Read more about his campaign.

Harshita is a psychologist and works to support people with mental health issues, particularly adolescents who are survivors of violence. Associated with the Azadi Foundation in UP, Harshita became an MHM Fellow with YKA, with the aim of promoting better menstrual health.

Her campaign #MeriMarzi aims to promote menstrual health and wellness, hygiene and facilities for female sex workers in UP. She says, “Knowledge about natural body processes is a very basic human right. And for individuals whose occupation is providing sexual services, it becomes even more important.”

Meri Marzi aims to ensure sensitised, non-discriminatory health workers for the needs of female sex workers in the Suraksha Clinics under the UPSACS (Uttar Pradesh State AIDS Control Society) program by creating more dialogues and garnering public support for the cause of sex workers’ menstrual rights. The campaign will also ensure interventions with sex workers to clear misconceptions around overall hygiene management to ensure that results flow both ways.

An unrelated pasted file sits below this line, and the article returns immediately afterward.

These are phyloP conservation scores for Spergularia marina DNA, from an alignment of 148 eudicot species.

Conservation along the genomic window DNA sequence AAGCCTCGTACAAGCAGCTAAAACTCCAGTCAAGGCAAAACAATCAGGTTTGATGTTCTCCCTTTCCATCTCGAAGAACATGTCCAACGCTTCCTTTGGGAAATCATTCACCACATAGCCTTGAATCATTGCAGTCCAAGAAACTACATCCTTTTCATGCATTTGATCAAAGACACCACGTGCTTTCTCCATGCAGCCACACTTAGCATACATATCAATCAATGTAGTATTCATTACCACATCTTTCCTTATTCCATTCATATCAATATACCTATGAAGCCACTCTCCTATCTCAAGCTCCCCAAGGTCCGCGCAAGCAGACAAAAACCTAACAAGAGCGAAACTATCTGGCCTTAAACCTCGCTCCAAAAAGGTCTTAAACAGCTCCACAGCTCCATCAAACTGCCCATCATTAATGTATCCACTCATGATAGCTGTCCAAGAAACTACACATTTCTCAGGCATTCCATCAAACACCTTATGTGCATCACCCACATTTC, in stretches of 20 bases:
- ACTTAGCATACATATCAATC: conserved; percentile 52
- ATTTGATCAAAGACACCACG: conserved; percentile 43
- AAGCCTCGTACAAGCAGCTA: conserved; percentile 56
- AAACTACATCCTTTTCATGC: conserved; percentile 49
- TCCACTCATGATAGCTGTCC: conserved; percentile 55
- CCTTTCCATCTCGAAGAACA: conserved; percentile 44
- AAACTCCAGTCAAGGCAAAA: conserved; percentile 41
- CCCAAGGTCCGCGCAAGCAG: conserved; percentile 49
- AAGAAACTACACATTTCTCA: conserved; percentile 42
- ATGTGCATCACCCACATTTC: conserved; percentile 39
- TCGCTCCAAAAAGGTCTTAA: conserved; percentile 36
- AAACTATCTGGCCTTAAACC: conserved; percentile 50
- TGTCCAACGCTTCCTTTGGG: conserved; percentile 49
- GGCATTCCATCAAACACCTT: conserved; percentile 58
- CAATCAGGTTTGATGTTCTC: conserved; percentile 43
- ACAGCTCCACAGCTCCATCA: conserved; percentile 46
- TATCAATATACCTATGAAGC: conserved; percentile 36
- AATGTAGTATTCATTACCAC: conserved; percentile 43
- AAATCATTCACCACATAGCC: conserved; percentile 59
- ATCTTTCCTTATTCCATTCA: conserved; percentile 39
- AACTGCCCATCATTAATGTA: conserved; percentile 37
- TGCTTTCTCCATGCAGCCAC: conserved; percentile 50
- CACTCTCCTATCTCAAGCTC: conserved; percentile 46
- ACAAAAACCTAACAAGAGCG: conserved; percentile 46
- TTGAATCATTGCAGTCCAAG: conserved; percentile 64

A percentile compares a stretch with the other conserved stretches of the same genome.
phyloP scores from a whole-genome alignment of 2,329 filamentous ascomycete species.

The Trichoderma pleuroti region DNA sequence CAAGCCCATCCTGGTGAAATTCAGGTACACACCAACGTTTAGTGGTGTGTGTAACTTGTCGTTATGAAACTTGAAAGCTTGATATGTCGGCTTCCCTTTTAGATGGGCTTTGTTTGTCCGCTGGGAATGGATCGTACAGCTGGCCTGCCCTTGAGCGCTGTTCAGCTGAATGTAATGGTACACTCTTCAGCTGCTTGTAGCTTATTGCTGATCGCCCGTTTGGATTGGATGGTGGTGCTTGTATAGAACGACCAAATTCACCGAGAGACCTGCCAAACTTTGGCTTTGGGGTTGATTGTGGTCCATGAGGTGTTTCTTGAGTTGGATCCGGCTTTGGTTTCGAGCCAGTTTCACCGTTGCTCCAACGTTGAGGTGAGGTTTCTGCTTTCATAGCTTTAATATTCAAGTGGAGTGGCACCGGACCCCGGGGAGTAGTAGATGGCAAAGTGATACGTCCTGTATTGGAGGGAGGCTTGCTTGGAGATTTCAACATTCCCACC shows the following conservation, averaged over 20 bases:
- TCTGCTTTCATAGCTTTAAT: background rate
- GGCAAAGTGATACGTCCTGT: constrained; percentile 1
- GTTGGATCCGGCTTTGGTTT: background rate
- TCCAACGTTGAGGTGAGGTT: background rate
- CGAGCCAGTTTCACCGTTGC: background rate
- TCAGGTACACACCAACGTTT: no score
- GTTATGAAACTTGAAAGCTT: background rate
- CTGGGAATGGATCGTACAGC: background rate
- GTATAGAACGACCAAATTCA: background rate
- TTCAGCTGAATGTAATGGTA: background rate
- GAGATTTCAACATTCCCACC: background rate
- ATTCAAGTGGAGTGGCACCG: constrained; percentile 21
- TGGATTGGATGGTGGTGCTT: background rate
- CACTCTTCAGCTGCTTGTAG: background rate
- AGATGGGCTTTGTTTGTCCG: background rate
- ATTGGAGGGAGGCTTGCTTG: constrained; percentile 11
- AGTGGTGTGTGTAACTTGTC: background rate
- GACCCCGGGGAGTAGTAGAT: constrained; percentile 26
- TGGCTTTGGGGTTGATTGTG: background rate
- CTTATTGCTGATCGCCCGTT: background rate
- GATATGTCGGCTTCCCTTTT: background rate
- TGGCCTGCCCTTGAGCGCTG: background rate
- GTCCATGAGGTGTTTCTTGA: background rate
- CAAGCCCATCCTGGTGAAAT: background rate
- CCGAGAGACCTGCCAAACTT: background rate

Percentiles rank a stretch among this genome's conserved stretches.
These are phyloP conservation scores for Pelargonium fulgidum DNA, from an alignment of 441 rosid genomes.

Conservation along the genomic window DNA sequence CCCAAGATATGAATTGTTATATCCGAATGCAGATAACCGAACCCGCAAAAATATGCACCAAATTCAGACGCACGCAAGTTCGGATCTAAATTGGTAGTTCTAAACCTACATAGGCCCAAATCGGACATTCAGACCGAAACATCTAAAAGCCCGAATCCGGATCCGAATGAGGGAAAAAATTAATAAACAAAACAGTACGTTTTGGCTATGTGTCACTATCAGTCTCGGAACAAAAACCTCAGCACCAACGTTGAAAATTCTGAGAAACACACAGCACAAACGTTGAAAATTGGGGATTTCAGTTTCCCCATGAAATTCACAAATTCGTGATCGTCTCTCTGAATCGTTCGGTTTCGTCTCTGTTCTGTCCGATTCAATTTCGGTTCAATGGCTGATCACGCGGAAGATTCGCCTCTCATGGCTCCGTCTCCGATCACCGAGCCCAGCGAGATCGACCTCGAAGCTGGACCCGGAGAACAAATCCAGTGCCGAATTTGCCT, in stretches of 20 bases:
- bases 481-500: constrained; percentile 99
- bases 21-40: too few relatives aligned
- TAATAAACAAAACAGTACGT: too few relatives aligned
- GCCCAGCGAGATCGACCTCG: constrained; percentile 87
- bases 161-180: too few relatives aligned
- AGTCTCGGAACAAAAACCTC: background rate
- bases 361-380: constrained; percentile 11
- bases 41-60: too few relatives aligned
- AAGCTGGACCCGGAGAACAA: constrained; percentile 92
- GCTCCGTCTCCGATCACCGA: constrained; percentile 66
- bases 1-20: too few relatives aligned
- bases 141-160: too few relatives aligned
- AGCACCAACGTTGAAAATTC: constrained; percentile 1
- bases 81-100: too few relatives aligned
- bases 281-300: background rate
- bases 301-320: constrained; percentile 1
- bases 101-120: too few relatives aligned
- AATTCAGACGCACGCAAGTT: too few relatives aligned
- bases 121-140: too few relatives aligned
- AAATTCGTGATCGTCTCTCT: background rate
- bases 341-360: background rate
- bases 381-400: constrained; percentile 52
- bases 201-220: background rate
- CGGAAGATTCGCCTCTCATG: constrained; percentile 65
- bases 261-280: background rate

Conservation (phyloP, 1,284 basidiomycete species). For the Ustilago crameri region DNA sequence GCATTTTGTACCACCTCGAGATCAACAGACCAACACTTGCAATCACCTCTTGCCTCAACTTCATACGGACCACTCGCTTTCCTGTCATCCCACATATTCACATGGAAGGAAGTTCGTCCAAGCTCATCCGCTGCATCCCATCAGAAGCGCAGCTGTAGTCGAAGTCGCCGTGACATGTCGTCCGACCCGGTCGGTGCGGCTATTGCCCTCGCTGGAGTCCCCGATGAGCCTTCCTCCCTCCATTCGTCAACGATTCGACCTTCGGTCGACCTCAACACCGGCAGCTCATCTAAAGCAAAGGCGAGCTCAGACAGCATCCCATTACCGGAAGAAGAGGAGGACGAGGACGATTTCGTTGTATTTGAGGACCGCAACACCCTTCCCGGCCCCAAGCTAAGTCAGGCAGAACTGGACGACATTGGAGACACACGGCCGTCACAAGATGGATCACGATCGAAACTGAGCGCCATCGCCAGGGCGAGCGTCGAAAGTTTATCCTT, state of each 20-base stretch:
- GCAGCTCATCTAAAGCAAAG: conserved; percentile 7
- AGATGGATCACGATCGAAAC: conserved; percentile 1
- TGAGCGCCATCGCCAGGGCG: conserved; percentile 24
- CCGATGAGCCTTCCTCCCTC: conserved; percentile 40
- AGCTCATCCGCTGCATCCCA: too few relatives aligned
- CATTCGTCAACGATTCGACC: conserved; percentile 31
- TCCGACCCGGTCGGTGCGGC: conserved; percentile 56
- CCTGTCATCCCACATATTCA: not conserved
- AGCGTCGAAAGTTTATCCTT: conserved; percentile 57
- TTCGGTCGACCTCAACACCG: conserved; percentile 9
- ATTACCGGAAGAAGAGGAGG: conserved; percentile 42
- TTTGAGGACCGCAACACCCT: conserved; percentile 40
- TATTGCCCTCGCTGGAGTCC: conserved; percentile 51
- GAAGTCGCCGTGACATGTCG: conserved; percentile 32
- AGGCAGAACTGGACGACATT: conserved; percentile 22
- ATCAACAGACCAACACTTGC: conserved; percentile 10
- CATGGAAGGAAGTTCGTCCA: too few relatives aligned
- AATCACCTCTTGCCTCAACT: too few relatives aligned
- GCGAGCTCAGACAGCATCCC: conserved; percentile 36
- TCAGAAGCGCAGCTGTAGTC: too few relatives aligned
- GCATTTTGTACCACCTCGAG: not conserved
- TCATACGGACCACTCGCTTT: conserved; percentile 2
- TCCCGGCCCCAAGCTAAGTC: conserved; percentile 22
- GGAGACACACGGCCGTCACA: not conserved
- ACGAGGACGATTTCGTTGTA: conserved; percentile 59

Read more about her campaign.

MH Fellow Sabna comes with significant experience working with a range of development issues. A co-founder of Project Sakhi Saheli, which aims to combat period poverty and break menstrual taboos, Sabna has, in the past, worked on the issue of menstruation in urban slums of Delhi with women and adolescent girls. She and her team also released MenstraBook, with menstrastories and organised Menstra Tlk in the Delhi School of Social Work to create more conversations on menstruation.